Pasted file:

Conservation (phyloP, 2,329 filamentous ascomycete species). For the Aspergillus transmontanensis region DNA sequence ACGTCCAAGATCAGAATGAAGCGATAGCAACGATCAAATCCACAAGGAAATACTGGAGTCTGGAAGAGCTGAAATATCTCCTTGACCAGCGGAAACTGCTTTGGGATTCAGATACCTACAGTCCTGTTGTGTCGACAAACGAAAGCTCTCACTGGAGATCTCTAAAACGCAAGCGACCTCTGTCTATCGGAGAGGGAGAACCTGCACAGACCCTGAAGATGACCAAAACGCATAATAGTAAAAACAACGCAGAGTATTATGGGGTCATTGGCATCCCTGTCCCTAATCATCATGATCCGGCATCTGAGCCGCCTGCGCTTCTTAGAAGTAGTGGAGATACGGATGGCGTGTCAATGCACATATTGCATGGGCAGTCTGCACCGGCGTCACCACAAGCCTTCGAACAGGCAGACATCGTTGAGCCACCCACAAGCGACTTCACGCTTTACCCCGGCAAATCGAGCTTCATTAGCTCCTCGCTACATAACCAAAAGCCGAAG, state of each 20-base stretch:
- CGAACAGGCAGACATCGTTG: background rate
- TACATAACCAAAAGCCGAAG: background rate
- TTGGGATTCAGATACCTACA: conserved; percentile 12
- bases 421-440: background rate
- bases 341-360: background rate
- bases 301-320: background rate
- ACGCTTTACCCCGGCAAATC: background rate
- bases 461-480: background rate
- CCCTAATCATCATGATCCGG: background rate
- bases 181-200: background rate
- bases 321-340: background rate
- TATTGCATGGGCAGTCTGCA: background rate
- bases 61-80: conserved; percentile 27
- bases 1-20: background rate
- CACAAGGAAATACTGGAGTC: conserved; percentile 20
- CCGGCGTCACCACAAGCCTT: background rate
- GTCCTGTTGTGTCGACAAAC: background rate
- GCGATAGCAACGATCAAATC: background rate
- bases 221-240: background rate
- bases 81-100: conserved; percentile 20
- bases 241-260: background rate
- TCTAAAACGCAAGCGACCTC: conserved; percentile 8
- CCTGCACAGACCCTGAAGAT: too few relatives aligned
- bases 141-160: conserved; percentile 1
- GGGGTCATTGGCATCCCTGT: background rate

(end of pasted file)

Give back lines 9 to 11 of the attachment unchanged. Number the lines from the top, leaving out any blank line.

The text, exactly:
- bases 461-480: background rate
- CCCTAATCATCATGATCCGG: background rate
- bases 181-200: background rate